I’ve noticed a new narrative lately coming from those who are desperate to draw moral and ideological equivalencies so as to excuse themselves, while also taking down any exceptionalism claims by any belief system. It’s a concession that the “everyone is super” narrative failed. What we are now being propagandized with is its opposite.
When Alexander Bissonnette walked into a Quebec mosque and unloaded his weapons into the bodies of the men present, the headline the next day described him with a phrase I’d not seen before in the press: Christian terrorist.
This past week, when Cedric Anderson walked into a California school and started shooting, the press wanted to know why Christians were not denouncing this terror perpetrated by a Christian pastor that left people, including a mentally-challanged child, dead.
Anyone else see what is happening here?
There’s a lie building. And from the perspective of those who tried with the goodness message and failed, it’s a more effective foundation supporting this revised agenda, because fallen people tend not to act good. Therefore, instead of finding cases of wholesale good in any group, find instances of the opposite.
“If we want to establish moral and ideological equivalency, we must show that no one is exceptional. Because if no one is exceptional, then there is nothing exceptional about what anyone believes.”
The implementation as an attack on Christian faith is to find deranged, unstable, violent people who have some slim connection to something someone thinks is Christianity, and paint them as brightly as possible as stellar, A-#1 examples of Christian faith. Then say, “Look at this mass murderer Christian! Christians are just as bad as everyone else. In fact, they may be the real monsters we never realized lived among us.”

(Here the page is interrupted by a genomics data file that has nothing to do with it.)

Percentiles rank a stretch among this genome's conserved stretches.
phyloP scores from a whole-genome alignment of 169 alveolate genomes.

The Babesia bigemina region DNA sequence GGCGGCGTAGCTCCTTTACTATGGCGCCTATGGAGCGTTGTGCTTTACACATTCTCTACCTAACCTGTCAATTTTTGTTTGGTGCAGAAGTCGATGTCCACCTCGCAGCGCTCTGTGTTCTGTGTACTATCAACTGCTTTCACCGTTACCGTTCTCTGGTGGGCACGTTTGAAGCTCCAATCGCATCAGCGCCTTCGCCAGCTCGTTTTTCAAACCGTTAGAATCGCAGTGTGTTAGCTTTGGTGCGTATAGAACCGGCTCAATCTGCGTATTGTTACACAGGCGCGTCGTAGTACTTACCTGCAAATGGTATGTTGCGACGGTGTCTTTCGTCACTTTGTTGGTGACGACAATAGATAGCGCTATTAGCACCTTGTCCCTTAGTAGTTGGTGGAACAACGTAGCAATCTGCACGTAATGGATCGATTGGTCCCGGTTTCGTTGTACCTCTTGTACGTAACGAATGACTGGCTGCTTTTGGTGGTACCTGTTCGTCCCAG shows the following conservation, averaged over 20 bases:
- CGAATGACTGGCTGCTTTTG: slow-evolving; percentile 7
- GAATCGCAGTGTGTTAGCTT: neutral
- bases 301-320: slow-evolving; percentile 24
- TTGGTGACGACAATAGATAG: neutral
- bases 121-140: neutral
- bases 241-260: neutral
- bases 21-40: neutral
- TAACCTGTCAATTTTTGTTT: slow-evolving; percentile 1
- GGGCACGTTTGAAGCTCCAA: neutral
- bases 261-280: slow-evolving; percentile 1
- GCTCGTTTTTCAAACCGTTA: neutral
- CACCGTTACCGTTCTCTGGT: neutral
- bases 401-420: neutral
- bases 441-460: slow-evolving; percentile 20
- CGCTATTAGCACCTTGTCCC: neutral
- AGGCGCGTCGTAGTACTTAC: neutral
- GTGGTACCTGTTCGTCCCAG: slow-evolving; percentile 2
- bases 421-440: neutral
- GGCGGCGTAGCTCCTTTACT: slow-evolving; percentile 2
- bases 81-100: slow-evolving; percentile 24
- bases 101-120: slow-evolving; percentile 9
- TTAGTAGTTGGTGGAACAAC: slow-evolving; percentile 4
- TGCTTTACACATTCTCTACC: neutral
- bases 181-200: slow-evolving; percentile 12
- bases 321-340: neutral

You see, Alexandre Bissonnette liked Pope John Paul II on his Facebook page and used an image of a crusader to announce his savage plan to murder.
You see, Cedric Anderson called himself a pastor in public and quoted biblical-sounding things on his Facebook page.
So, of course, these murderers and terrorists are shining examples of orthodox Christians. Orthodox Christians are terrorists too. Look! Look!
Except it’s a desperate lie.
Any 15-minute investigation into Bissonnette showed, if anything, that he is beholden more to an atheistic humanism with roots in rationalist philosophy than to anything Christian. The label doesn’t stick. At all.
Same for Anderson. A con man with a history of weapons and violence charges, who appears to have lied about his military service, had no church behind his “pastorate,” and who espouses some mangling of the Old Testament in a series of Facebook posts—he’s no more an orthodox Christian than Jim Jones.
Thing is, no one tried to draw an equivalency with Jim Jones back in the ’70s. No one looked at the People’s Temple and said, “I can’t see any difference between them and your typical Methodist or Presbyterian church.” Any reporter who tried would have been run out of town on a rail for being so blind and willfully ignorant.